After 7 hours of deliberation, jury unable reach verdict in sexual assault trial

2014-04-24T15:15:00Z 2014-04-25T00:48:42Z After 7 hours of deliberation, jury unable reach verdict in sexual assault trialBy EDDIE GREGG egregg@billingsgazette.com The Billings Gazette

After seven hours of deliberation, a jury was unable to reach a verdict Wednesday in the trial of a Billings man charged with two counts of felony sexual assault.

Prosecutors charged Ryan Wayne Morris, 42, with twice sexually assaulting an underage girl between September 2012 and June 2013. The first charge alleged that Morris touched the girl’s upper thigh and private area. The second charge alleged he touched her breasts.

Prosecutors are evaluating whether to re-charge the case, Senior Deputy Yellowstone County Attorney Julie Mees said Thursday.

A retrial is not considered double-jeopardy.

In Montana, felony sex assault is punishable by life in prison or a sentence of between four and 100 years with a fine of up to $50,000.

In his closing argument Wednesday morning, Senior Deputy Yellowstone County Attorney Brett Linneweber argued that Morris had been grooming the girl and gradually escalated physical contact with her.

“It graduated to going into her bedroom … to massaging her breasts,” he said. “It isn’t an immediate, violent rape. That’s not what the state is alleging. But it is the fact that he still touched her privates.”

Billings attorney Paula Saye, who represented Morris in the three-day trial, argued her client admitted to massaging the girl.

She also said Morris admitted to rubbing the girl’s leg after the girl competed in a sporting event. But none of the contact was sexual in nature and any touching of the girl’s private areas was accidental, Saye said.

Several times during the trial, Saye asked Judge Russell Fagg to dismiss the case because the alleged victim and her client had both said there was nothing sexual about the contact. The judge declined to dismiss the case.

Linneweber and Mees presented as evidence a text message Morris sent the girl. They argued he sent the message after the girl accused him of touching her in a sexual way.

“I just wanted u 2 no that i luv & care 4 u as much as (my daughters) & i wd never Ever do anything 2 hurt any of u physically or emotionally,” Morris wrote in the text message. “I will do whatever it takes 2 earn your trust bac. I no i have screwed up & that will never ever happen again. I hope u can forgive me & i can make it better 4 all of us.”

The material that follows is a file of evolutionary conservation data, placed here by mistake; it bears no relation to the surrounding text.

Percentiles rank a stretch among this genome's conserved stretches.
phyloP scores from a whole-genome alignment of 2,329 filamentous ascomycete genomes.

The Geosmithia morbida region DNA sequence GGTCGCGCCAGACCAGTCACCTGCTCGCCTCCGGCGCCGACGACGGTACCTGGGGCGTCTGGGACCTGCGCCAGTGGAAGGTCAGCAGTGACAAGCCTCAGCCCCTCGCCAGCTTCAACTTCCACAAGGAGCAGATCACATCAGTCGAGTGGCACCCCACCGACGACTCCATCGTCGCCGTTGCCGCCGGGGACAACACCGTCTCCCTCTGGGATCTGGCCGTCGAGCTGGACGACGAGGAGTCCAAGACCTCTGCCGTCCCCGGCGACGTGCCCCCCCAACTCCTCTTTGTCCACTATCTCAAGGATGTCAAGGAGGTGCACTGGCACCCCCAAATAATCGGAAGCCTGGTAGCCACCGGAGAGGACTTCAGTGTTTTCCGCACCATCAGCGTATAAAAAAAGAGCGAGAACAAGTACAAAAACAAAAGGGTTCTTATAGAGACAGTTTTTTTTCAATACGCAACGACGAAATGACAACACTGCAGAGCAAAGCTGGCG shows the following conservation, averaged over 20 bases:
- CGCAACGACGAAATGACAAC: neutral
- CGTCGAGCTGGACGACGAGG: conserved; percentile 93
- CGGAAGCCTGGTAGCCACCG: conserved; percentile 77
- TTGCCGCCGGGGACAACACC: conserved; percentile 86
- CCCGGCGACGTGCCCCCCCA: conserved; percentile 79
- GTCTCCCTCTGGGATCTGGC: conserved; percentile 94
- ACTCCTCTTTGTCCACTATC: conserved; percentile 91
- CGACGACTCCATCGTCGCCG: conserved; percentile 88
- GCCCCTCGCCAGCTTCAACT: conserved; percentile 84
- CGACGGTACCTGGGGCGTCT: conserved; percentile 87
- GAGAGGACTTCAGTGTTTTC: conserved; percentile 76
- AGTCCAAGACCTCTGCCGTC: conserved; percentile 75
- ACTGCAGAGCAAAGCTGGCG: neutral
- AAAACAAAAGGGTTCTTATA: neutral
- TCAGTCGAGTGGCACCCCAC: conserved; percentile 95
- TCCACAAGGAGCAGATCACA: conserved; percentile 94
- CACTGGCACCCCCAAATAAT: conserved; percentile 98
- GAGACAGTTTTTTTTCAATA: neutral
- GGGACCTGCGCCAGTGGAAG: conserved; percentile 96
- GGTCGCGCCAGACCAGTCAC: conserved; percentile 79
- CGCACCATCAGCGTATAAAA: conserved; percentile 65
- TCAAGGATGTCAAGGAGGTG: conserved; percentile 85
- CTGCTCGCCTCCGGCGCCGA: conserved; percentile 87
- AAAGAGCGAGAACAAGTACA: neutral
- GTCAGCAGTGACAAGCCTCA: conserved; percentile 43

Several witnesses testified that Morris has a bad habit of adjusting himself in the presence of others. Saye said this is what Morris was apologizing about in the text message.

“I represent to you that it’s not a confession of touching,” she said. “It’s not a confession of rubbing up against her vagina. It’s a confession to having the habit of adjusting himself and apologizing to this teenager.”

In his rebuttal to Saye’s closing argument, Linneweber said it was “nonsensical” to think the text was Morris apologizing about adjusting himself.

“The only significant inconsistency in this entire case is his explanation of this text,” Linnewebter said. “That’s it. That is the only significant inconsistency.”

During direct and cross examination, the alleged victim said repeatedly she couldn’t remember certain details of when and how the alleged assaults happened.

She said Morris, while facing her as they were both on her bed, used the backs of his hands to massage her breasts through her clothes.

In her closing argument, Saye said the girl was not a credible witness.

“I represent to you, if you had been sexually abused, you would remember every stinking detail,” she said. “It’s not something that you forget. It’s something that’s with you for your life.”

The last hung jury trial in Yellowstone County was a DUI case tried at the end of last May.

After six hours of deliberation, the jury couldn’t reach a verdict on whether Jerrad Justin Songer, who had four prior DUIs, had driven drunk on Interstate 90 on Oct. 9, 2009.

After the trial, the state served Songer with an amended charge of felony criminal endangerment. He pleaded no contest to the charge on June 17 and was sentenced by District Judge Gregory R. Todd to three years at Montana State Prison on June 28.

Copyright 2014 The Billings Gazette. All rights reserved. This material may not be published, broadcast, rewritten or redistributed.

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